THE headteacher of two Ryedale primary schools has launched online schooling sessions for parents.

Rachel Ray, head of Langton and Weaverthorpe primary schools hasdeveloped the scheme to help support families who may be trying to juggle work and education all in the same house.

Mrs Ray said many schools recognise the stresses and strains and are doing everything they can to support children and families get through the challenges.

She said: “We are doing regular Teams meetings with families in the mornings, for social time and a feeling of togetherness.

“It is an opportunity for children to see each other. We use it to support learning. We are letting everyone know we are here and very much here to support them, so parents at home don’t think they cannot contact us,” she said.

With no more than 30 per cent of children actually in class, regular meetings allow those at home to socialise with their peers as well as providing a forum for parents.

Mrs Ray said: "A key message to parents, who are frequently juggling their own careers while trying to help their children keep up with education, is that mental wellbeing is at the top of the list of importance.

"In practice, that means encouraging a culture where parents know their school is open and approachable.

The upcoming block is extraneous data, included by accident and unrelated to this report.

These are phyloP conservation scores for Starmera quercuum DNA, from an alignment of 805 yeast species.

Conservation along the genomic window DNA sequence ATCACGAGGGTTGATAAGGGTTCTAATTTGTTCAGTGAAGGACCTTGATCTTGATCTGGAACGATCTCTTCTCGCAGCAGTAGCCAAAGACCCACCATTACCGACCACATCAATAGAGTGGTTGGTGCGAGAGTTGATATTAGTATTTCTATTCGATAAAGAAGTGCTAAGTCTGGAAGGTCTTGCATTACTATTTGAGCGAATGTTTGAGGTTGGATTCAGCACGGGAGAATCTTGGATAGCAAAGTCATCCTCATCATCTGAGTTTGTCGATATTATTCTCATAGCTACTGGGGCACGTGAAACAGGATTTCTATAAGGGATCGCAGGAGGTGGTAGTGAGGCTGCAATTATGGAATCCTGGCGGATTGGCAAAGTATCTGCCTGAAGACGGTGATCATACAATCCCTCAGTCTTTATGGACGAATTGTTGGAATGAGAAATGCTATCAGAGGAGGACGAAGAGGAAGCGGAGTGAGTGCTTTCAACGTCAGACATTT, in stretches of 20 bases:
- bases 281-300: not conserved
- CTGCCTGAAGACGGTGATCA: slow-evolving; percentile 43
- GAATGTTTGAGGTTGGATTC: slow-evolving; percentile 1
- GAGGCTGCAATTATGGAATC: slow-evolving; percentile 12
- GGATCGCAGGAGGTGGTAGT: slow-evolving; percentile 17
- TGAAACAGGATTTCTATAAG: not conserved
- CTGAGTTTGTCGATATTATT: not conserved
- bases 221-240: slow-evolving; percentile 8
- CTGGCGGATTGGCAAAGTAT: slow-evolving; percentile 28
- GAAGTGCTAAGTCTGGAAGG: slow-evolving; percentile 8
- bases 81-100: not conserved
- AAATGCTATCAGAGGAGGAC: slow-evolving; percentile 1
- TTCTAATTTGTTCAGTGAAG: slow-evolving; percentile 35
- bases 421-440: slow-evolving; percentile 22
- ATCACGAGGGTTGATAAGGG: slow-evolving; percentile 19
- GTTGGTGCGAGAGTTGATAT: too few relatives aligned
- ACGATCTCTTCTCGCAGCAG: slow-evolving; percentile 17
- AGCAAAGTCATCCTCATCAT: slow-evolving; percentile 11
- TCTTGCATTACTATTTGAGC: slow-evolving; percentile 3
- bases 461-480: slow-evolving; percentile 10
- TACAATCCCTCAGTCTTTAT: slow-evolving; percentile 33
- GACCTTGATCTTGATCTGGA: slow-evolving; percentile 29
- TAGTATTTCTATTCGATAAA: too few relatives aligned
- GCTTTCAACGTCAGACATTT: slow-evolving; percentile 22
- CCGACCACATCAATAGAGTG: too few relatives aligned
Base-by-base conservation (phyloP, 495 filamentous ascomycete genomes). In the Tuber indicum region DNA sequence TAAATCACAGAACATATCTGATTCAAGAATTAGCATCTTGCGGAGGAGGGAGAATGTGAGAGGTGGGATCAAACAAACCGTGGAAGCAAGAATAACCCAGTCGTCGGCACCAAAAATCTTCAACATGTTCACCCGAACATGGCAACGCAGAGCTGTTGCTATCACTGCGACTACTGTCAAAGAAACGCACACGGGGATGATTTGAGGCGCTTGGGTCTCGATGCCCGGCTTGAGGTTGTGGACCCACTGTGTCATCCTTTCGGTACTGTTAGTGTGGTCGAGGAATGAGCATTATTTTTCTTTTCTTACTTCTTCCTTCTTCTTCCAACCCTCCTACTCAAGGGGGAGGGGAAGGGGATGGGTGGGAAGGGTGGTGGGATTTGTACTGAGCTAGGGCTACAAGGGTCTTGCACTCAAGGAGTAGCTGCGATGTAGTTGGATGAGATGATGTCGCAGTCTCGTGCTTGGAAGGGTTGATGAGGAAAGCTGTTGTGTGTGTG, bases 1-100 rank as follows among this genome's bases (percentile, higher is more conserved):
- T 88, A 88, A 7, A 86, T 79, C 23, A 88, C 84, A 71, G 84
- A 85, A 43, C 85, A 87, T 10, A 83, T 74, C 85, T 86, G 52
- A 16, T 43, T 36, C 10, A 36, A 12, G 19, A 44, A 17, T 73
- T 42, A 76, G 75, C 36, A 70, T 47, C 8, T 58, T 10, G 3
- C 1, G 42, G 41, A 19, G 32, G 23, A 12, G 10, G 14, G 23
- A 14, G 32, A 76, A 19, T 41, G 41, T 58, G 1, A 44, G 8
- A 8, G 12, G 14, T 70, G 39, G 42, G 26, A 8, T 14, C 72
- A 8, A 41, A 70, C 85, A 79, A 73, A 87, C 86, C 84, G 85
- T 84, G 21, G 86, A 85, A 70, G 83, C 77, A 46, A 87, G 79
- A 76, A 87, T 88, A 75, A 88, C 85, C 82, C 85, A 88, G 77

"Parents have been contacted by letter to re-assure them in the hope of reducing the risk of worrying, with the message that maintaining mental well-being is the most important goal at present. That involves guidance that adults should not press too hard on their children’s learning workload and to stop and allow youngsters to play rather than allow it to become overbearing."

Mrs Ray said: "Remote learning policies have been updated with the aim of ensuring consistent learning among children, whether they are in the classroom or at home.

"Rewards remain in place, so certificates are still awarded on a weekly basis, and house points notched up, regardless of whether pupils are at home or in school.

Mrs Ray said: "Families are encouraged to give feedback and have been sent questionnaires on how the schools’ techniques have worked."